As public school districts across the country are discovering, First Lady Michelle Obama’s preferred lunch plan has proven to be a costly fiasco.
Oklahoma woman Kaye Beach refused to renew her driver’s license several years ago as a means to protest forced biometric enrollment, a decision that prompted a full-fledged legal battle. It appears some progress has been made in the suit, as a motion for summary judgment has been filed in Beach’s lawsuit on June 19. The motion is a request for judgment in her favor, contending that all the factual and legal issues are in her favor.
Last week, the Obama administration announced that it would delay a key component of the healthcare law. The delay has prompted House Republicans to scrutinize the decision and question whether the administration possesses the authority to do so.
The highly anticipated sequel to Despicable Me hit theaters on July 3 treating audiences to another hilarious and family-friendly film. Ripe with the same loveable characters from the original, Despicable Me 2 proves to be a wonderful film for the family.
Canadians in Alberta found out the hard way that no right is fundamental to the Royal Canadian Mounted Police. When the police evacuated residents’ homes as a result of flooding last month and told residents that they would have to wait for permission to return, homeowners were angry enough. But to make matters worse, many of them found that the police seized a “large quantity of firearms” from the evacuated homes.
St. Louis Police Chief Sam Dotson has called for drones to patrol within a year in an effort to better patrol the city’s highest crime areas. The proposal has drawn ire from privacy advocates.
According to the Treasury Department’s Inspector General J. Russell George, there is no evidence that the Internal Revenue Service targeted liberal organizations. The assertion comes as a striking blow to Democrats who have defended the agency in recent weeks asserting that conservative groups were not the only ones being targeted by the IRS.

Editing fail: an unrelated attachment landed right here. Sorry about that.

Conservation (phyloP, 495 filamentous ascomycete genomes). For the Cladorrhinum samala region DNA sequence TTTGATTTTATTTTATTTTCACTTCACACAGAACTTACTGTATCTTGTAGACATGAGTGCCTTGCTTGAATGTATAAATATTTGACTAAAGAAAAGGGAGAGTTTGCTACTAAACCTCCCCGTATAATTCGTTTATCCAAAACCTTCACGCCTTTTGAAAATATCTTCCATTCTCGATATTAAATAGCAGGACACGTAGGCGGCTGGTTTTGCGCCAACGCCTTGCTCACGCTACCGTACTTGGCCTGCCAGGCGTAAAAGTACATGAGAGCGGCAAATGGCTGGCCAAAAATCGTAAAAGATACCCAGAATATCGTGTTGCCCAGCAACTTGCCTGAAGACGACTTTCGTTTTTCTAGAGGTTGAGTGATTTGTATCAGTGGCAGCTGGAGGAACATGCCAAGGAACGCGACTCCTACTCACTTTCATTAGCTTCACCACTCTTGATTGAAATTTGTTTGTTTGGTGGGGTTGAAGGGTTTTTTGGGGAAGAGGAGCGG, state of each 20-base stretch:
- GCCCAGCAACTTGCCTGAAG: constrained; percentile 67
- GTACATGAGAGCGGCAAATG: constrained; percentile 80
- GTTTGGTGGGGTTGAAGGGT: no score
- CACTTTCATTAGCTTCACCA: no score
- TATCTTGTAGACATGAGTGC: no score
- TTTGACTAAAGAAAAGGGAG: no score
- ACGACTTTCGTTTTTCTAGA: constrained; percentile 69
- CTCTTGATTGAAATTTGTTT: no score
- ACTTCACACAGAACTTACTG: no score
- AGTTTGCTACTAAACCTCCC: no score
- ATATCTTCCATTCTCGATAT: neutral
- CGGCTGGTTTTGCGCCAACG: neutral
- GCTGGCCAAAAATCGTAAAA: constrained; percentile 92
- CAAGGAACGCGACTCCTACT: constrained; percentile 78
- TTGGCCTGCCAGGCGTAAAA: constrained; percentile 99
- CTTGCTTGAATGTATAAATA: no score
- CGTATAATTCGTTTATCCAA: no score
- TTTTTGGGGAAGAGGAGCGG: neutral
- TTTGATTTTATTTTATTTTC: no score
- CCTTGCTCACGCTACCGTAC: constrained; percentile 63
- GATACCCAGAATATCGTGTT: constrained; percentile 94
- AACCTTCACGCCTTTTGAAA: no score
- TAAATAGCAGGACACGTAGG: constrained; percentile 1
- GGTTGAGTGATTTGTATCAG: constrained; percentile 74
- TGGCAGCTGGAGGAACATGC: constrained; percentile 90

Food Network star Paula Deen has been dumped by her network following a racism scandal which began with a lawsuit filed by Lisa Jackson, a Caucasian woman in her 40s, against Deen and Deen’s brother, Bubba Hiers. Jackson’s lawsuit alleged that Deen had been guilty of using the “n-word,” sexual harassment, and infliction of emotional distress on Jackson while Jackson was working at Uncle Bubba’s Seafood and Oyster House in Savannah, Georgia, from 2005 to 2010 as the general manager.
Google is challenging the federal government over gag orders on data requests, asserting that it has a constitutional right to speak about information it has been compelled to hand over to the government. On Tuesday, Google issued a legal filing wherein it invoked the First Amendment’s free speech protection against the longstanding gag orders over the data requests in an effort to revamp its reputation in the aftermath of news about the National Security Agency’s Internet surveillance.
The Supreme Court ruled on Monday that an Arizona law requiring proof of citizenship for voters is illegal. According to the court’s decision, states cannot require voters to prove they are American citizens because it violates a 1993 federal law that allows people to register to vote through a single form accepted by all states in which voter’s “swear” they are citizens of the United States.